Skipping over debates about what exactly changed hands in this transaction, what interests me is the technical motivation since I’m familiar with solutions at both companies. Of course, I can construct my own high-level rationalization, but I wanted to hear from the insiders, so I pestered Vic Kulkarni (VP and Chief Strategist) and Joāo Geada (Chief Technologist and previously CTO at CLKDA) into explaining their view of the background and benefits.
Ansys already has a strong position in integrity/reliability for electronic systems, from chip design up through the package and the board level. This is important, for example, in design for total system reliability and regulatory compliance in ADAS systems under challenging constraints such as widely varying temperature environments (in front of a windscreen in Death Valley, or in an unheated enclosure in Barrow, Alaska). Particularly at the chip-level, through their big data/elastic compute approach to fine-grained multi-physics analytics rather than margin-based analysis, they assert that they can offer higher-confidence in meeting integrity and reliability goals in reduced area with faster design turn-times. What they presented at DAC seems to bear this out.
This is an important advance, but as always in semiconductor design, the goal-posts continue to move. Vic and Joāo said that customers are finding increasing difficulty in getting to timing signoff at 16nm and below, often starting with 10k+ STA violations, which can take 3-4 weeks to close. They are managing process variation factors (OCV) though use of the latest standards for timing in Liberty models but there are also dynamic factors to consider. At these feature sizes, operating voltage can drop to 0.6-0.7V, but threshold voltages don’t drop as much, so sensitivity to power noise increases and that can lead to intermittent timing failures in what would otherwise appear to be safe paths. Equally, clock jitter as a result of power noise can cause intermittent failures.
Of course you could follow the standard path and over-design the power distribution network (PDN) to margin for worst possible cases across the die. But that over-design becomes increasingly expensive and uneconomic, especially at these aggressive nodes, so you settle for a compromise between area and risk in which you hope you covered the most likely corner cases. Based on presentations at DAC this year, Ansys has already demonstrated that they can replace this uncertain tradeoff in related problems with multi-physics analysis delivering low risk integrity/reliability across the die with significantly less over-design than the traditional approach.
Which bring us to the reason Ansys wanted the CLKDA FX tool-suite. To address these dynamic timing problems, they needed to fold a high-accuracy timer into their multi-physics analysis to enable analysis of timing side-by-side with dynamic voltage drops (DvD). The point here is to analyze locally across the design to guide local adjustment of the PDN where appropriate. In an area where there’s enough slack, maybe you’re not too worried if timing sometimes stretches out a bit, so there’s no need to upsize the local PDN. Where timing is tight, you upsize enough to ensure that DvD will not cause the path to fail. Similarly, multi-physics analysis will highlight where clock jitter sensitivity could cause failures and may require mitigation in the local clock distribution.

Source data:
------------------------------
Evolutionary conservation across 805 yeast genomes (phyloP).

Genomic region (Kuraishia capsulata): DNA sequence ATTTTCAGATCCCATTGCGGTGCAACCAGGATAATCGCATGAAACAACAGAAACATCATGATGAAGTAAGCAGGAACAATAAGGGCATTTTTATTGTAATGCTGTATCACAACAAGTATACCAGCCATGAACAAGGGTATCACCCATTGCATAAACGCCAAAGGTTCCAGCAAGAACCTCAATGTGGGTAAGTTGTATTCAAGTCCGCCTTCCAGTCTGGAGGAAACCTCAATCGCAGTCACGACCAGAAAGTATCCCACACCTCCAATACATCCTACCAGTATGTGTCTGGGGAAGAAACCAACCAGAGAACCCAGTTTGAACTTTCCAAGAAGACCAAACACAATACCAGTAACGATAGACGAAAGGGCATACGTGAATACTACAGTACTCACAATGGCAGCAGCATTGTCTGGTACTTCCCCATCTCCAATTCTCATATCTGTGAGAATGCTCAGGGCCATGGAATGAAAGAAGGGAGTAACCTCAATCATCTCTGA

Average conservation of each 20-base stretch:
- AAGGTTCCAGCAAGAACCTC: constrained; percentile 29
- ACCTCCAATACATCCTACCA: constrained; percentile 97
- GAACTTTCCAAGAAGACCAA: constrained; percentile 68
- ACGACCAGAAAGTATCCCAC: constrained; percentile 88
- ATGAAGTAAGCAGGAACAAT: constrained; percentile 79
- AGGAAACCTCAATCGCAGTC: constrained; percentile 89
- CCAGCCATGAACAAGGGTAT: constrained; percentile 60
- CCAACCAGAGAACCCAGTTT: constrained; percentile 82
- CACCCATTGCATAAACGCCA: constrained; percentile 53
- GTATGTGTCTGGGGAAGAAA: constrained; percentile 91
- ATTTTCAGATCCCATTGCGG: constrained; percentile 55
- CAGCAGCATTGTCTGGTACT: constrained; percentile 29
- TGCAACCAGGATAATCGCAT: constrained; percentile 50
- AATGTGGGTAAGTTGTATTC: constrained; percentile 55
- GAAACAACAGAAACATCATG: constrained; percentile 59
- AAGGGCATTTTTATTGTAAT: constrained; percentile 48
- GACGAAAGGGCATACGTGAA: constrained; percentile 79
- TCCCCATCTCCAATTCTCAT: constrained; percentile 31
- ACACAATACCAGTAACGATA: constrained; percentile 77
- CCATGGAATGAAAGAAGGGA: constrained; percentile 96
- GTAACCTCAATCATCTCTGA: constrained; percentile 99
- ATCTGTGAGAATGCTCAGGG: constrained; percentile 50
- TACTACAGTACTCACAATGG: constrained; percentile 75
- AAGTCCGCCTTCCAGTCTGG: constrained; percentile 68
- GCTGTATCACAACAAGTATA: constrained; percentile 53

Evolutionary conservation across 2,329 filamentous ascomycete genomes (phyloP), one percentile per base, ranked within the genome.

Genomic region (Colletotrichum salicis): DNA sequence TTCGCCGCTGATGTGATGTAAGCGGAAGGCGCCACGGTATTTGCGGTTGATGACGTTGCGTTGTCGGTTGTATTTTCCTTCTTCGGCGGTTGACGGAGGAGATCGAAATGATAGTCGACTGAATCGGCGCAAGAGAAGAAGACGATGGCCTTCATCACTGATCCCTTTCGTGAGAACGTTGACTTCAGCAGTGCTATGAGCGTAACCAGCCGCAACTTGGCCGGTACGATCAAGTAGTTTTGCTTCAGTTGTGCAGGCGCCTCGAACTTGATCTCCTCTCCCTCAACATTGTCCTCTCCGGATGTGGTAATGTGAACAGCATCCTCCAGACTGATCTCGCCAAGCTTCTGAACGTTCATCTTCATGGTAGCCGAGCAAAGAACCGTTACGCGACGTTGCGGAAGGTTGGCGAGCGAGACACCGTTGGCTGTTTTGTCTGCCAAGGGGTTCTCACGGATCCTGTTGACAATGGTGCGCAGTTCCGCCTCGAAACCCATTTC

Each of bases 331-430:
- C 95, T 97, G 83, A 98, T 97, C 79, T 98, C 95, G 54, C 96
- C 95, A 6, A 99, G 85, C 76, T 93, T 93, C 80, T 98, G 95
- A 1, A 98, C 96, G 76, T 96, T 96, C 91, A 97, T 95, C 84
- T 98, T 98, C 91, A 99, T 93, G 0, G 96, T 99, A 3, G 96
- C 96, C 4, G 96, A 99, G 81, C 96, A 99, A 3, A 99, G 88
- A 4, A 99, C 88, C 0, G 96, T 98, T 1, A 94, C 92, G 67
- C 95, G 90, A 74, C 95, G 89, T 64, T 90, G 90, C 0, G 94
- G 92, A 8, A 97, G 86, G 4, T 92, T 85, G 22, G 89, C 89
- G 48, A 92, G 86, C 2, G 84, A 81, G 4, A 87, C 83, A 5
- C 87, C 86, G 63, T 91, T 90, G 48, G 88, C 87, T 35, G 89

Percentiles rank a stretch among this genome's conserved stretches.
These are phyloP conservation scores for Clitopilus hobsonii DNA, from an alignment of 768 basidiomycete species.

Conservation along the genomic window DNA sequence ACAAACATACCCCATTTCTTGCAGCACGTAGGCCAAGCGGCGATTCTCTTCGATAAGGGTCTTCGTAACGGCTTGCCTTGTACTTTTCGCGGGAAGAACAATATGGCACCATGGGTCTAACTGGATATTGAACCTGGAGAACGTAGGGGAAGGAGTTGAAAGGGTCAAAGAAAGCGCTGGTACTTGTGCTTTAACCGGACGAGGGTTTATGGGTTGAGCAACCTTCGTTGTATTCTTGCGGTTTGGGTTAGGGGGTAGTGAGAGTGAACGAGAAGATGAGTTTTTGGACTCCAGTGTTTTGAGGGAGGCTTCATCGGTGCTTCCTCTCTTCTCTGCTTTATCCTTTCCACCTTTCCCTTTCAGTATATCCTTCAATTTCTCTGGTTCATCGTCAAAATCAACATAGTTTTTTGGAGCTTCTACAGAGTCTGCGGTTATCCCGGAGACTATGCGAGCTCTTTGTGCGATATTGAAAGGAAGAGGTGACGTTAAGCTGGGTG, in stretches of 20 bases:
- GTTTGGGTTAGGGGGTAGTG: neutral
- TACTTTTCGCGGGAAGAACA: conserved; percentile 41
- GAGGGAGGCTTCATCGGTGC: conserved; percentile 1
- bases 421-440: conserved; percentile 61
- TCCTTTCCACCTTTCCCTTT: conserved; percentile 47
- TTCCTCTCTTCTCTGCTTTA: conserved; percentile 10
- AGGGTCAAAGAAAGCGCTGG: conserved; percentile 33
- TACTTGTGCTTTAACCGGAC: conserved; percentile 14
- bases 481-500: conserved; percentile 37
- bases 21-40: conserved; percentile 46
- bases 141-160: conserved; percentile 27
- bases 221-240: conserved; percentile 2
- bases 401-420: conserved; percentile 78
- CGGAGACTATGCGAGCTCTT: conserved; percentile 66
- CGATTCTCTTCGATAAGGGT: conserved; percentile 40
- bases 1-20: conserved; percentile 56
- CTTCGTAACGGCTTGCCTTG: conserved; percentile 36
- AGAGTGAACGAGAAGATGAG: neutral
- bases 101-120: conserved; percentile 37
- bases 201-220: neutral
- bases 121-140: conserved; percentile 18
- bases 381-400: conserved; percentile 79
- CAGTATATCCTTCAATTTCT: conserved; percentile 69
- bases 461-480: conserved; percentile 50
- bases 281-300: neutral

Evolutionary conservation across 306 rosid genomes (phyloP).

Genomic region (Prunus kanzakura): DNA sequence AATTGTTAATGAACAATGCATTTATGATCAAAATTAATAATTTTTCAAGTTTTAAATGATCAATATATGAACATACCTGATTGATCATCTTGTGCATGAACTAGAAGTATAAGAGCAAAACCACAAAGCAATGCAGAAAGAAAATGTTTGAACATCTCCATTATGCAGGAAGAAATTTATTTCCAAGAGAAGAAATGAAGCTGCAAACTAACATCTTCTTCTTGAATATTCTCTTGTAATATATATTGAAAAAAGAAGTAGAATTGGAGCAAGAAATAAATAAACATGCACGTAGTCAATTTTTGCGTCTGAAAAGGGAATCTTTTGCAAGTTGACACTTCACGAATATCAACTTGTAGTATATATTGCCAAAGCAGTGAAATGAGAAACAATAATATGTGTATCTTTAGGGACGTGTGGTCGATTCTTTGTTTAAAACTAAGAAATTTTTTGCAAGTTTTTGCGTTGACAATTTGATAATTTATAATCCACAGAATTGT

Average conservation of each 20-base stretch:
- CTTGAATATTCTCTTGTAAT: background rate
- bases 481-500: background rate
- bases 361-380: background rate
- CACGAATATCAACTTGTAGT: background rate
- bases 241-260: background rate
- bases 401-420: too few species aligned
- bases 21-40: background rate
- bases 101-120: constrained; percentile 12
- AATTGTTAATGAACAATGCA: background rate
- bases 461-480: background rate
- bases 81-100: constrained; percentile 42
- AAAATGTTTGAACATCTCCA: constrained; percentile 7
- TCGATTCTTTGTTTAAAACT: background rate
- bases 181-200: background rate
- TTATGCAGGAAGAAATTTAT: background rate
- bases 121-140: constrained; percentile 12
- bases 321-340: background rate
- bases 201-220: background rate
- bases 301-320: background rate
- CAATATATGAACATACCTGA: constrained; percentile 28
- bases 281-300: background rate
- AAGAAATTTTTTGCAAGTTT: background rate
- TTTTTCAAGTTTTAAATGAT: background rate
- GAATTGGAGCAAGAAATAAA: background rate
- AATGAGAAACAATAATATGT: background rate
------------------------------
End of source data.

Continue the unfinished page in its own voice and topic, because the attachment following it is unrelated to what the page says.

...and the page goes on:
Getting this right requires an accurate timer, better than a graph-based STA, closer to Spice-level accuracy but much faster than Monte-Carlo Spice (MC Spice) so it can be effective on large designs. That of course has been the value-proposition of the FX family for many years – a technology which can propagate statistical arrival times and true waveform shapes while also maintaining correct distribution, yet run 100X faster than MC Spice. Since FX already has a bunch of customers, I have to believe that’s not just a marketing pitch 😎.
So where does this go next? I’m sure there will be continuing integration and optimization with the SeaHawk and Chip-Package-System flow. Joāo also pointed out a number of additional opportunities. Ansys’ strength is multi-physics analysis so there are opportunities to cross other factors in analysis – variability and timing or aging and timing for example. CLKDA has tilted at the variability windmill before, lobbying for a transistor-level static timing analysis approach, for example to better model the influence of accumulating non-Gaussian distributions along a path. Perhaps their concept will start to gain traction in this new platform. Their work in signoff for timing aging is also very intriguing and I think is likely to attract significant interest in high reliability/ long lifetime applications (automotive maybe?)
So now you know why Ansys acquired CLKDA. For me this seems like an even better home for the FX technology. You can learn more about ANSYS solutions, including the FX products, HERE.